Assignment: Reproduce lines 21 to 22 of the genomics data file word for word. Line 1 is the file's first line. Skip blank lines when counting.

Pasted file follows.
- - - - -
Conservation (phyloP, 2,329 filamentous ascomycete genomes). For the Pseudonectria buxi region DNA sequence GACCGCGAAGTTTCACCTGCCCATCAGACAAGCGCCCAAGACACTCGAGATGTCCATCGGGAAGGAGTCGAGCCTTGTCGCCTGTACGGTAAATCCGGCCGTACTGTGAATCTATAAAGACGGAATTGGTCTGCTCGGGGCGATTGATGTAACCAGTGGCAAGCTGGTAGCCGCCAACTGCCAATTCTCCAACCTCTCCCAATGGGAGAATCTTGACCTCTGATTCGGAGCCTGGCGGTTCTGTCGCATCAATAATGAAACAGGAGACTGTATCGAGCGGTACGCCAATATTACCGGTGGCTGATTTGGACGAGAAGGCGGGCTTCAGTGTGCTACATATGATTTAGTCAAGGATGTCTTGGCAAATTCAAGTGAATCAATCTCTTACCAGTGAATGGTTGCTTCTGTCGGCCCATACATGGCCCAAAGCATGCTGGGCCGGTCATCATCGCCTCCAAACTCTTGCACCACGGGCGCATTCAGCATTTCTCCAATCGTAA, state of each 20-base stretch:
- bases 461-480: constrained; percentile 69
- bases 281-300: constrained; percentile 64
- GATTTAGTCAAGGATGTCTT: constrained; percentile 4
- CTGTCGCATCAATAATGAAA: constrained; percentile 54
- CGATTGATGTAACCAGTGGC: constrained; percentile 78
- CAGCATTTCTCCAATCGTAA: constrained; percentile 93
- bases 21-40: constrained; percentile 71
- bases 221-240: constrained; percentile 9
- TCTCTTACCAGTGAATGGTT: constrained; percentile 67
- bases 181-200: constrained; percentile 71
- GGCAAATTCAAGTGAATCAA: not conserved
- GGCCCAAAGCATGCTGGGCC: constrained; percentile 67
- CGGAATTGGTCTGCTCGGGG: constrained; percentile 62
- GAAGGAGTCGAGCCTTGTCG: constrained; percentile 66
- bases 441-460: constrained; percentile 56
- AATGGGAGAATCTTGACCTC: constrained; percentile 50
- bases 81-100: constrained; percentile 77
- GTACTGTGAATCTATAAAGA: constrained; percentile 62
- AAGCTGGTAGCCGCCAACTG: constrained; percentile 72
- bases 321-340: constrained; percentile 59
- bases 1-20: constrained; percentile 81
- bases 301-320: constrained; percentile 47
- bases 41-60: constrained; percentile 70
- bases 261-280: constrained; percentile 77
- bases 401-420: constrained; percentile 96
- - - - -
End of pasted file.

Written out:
- bases 321-340: constrained; percentile 59
- bases 1-20: constrained; percentile 81